The Grammys has come and gone, but the fashion will transcend far past the red carpet. The stars might've chosen silhouettes, details and colors that fit their bodies—but now we're asking which trends work best for you! Why? These glamorous looks can easily translate into everyday ensembles—here's how.
Cleavage has never look so good...and appropriate. The high neckline balances the cutout in the chest area, making for a very va-va-voom moment. It's no wonder Jennifer Lopez, Carrie Underwood, Faith Hill and Kimberly Schlapman opted for this feminine look. If you're going to recreate this look at home, pair your keyhole neckline with a maxi skirt or high-waisted pants. If you're a little risqué up top, cover up below.
Green was the hue of choice on the carpet—very on-trend considering "Greenery" is the Pantone color of the year. Shaun Robinson and Adele sported olive, a hue that's flattering on all skin tones. Solange added a metallic, asymmetrical twist, while Tori Kelly opted for a more boho-chic dress in forest-green. Will we see the shade come Oscars? We would put good money on it.
Shall we call this style the "go-to" of the red carpet? When in doubt, nothing says red-carpet-ready more than a black maxi-dress with cutouts. Although this may not be the newest trend, we're constantly seeing new twists to this style. Chrissy Teigen, Kristin Cavallari and Tinashe accentuated their waistlines with side cutouts, while Laverne Cox takes it to the max, giving us body for days. The trick to mastering this trend? Complement the dark hue with metallic jewelry.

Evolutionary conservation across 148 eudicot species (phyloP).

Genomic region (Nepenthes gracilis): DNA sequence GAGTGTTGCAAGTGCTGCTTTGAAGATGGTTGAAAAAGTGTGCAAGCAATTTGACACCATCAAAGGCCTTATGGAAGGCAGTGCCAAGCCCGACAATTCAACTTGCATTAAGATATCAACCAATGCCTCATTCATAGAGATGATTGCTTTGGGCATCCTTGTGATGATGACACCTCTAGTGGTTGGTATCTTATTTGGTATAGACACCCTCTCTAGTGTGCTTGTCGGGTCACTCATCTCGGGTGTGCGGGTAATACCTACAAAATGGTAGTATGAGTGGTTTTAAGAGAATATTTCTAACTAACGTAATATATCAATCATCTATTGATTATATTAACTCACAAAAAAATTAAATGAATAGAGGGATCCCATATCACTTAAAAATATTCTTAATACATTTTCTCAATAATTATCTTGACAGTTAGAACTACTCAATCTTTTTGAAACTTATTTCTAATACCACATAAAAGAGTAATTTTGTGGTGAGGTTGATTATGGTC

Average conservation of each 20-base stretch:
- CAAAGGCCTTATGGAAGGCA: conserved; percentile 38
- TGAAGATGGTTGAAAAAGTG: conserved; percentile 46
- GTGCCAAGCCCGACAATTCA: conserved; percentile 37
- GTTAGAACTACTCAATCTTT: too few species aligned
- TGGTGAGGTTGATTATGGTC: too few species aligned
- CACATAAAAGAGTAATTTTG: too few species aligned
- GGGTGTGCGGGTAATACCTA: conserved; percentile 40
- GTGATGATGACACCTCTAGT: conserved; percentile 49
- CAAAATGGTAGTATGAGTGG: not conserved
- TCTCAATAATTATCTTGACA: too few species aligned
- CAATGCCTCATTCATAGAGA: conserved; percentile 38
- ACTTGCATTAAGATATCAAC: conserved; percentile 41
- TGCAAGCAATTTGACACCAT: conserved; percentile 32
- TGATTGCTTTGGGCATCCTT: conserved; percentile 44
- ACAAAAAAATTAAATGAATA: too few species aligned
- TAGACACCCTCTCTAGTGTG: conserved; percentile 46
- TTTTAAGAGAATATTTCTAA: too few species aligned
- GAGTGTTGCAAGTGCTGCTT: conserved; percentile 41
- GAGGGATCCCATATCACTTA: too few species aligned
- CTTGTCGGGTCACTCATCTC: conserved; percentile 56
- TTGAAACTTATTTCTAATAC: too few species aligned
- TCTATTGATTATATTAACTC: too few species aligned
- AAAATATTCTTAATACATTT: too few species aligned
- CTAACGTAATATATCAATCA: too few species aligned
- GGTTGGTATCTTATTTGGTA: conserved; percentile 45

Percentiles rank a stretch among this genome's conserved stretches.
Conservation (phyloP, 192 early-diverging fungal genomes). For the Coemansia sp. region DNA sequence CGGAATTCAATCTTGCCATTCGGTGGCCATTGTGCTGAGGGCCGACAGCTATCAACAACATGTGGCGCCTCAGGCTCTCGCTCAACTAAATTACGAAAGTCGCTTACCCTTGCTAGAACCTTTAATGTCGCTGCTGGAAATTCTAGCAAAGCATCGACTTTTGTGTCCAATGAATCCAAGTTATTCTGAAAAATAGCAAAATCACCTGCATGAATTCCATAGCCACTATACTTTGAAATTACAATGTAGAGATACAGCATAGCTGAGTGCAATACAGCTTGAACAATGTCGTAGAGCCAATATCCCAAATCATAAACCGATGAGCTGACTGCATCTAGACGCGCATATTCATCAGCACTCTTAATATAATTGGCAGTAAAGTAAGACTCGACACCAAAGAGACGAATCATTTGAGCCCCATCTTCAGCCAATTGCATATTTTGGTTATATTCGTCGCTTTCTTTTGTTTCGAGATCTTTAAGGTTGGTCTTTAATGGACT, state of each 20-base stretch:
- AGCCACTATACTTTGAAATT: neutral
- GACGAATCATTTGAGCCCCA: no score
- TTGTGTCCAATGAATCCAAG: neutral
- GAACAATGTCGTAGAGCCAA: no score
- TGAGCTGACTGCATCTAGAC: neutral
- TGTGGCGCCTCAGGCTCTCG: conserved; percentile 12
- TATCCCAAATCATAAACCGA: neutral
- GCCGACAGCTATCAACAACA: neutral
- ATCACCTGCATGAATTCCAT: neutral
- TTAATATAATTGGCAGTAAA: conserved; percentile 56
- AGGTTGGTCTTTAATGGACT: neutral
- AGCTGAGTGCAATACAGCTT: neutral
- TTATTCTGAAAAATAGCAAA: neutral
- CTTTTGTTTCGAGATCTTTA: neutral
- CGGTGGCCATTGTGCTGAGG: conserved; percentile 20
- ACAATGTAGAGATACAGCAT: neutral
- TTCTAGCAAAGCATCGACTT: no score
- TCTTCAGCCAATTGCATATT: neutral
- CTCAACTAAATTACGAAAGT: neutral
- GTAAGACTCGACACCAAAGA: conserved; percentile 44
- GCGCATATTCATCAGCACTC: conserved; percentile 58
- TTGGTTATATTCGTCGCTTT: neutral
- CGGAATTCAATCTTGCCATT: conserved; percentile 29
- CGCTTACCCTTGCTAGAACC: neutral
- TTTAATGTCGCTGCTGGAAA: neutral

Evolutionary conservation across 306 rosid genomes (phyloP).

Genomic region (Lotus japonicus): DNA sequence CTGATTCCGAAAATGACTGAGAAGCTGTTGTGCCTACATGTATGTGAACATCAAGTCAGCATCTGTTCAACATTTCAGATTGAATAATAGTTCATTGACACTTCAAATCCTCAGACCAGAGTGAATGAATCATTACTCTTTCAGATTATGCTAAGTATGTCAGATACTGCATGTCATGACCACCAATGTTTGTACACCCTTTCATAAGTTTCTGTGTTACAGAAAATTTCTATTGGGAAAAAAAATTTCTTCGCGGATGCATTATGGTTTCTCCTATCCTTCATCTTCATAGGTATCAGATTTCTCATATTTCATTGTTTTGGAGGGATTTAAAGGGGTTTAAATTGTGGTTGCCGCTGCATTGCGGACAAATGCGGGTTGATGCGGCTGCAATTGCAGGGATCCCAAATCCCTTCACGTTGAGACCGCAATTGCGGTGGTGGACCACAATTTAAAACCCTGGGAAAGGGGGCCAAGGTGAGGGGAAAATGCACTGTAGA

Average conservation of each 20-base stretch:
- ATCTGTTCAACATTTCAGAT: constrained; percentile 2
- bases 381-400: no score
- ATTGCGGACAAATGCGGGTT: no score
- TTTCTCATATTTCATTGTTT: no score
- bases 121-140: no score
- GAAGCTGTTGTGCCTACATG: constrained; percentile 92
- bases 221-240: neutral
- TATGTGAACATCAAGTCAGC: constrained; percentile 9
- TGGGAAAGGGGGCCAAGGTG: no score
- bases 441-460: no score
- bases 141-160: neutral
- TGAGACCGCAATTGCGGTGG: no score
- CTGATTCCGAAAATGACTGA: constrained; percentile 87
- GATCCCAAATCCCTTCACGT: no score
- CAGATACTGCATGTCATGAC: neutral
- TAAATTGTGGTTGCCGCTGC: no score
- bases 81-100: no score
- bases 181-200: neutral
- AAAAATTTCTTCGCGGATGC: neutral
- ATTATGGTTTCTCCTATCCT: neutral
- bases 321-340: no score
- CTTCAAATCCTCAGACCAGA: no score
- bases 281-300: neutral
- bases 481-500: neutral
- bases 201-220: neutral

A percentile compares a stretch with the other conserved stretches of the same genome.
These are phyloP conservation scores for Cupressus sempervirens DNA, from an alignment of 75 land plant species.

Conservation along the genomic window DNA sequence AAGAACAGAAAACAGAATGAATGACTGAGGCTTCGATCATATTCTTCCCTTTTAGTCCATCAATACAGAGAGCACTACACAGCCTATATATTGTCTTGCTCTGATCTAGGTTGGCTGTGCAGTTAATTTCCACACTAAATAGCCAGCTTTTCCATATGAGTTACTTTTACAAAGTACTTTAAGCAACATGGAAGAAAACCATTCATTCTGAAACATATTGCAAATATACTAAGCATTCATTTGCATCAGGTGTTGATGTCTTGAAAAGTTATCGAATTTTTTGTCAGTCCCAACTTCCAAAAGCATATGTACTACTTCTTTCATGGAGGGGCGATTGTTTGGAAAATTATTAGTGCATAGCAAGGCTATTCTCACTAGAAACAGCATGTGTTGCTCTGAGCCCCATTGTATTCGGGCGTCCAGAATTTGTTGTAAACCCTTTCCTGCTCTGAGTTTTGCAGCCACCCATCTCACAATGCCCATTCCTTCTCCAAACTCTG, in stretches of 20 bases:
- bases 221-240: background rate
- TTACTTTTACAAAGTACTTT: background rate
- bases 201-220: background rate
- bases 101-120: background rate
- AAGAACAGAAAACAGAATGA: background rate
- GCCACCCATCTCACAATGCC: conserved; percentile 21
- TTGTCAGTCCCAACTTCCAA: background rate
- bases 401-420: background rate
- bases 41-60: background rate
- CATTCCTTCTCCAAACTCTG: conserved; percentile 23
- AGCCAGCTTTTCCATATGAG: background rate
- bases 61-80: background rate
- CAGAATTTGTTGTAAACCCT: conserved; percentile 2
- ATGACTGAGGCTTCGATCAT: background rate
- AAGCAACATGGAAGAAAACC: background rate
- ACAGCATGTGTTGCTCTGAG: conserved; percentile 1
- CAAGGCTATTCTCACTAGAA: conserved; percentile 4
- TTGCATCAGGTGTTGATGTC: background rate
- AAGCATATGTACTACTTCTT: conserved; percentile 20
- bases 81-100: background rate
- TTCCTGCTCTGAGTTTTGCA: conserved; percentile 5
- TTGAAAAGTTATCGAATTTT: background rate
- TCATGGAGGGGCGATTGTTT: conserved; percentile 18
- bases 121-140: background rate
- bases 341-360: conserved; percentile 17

It isn't a red carpet without florals. Now not entirely groundbreaking, this ultra-feminine style is here and, yes, just in time for spring. Cue: The Devil Wears Prada memes. While one can take a more subdued approach like Malina Moye in a floral print, others can go for the more glam, often-more-expensive 3-D embellishments like Elle King and Kelsea Ballerini. If your tastes lean on the edgier side, take a page out of E! New's Sibley Scoles' book and wear the motif in just one piece of a full ensemble.
Which style tribe do you belong to?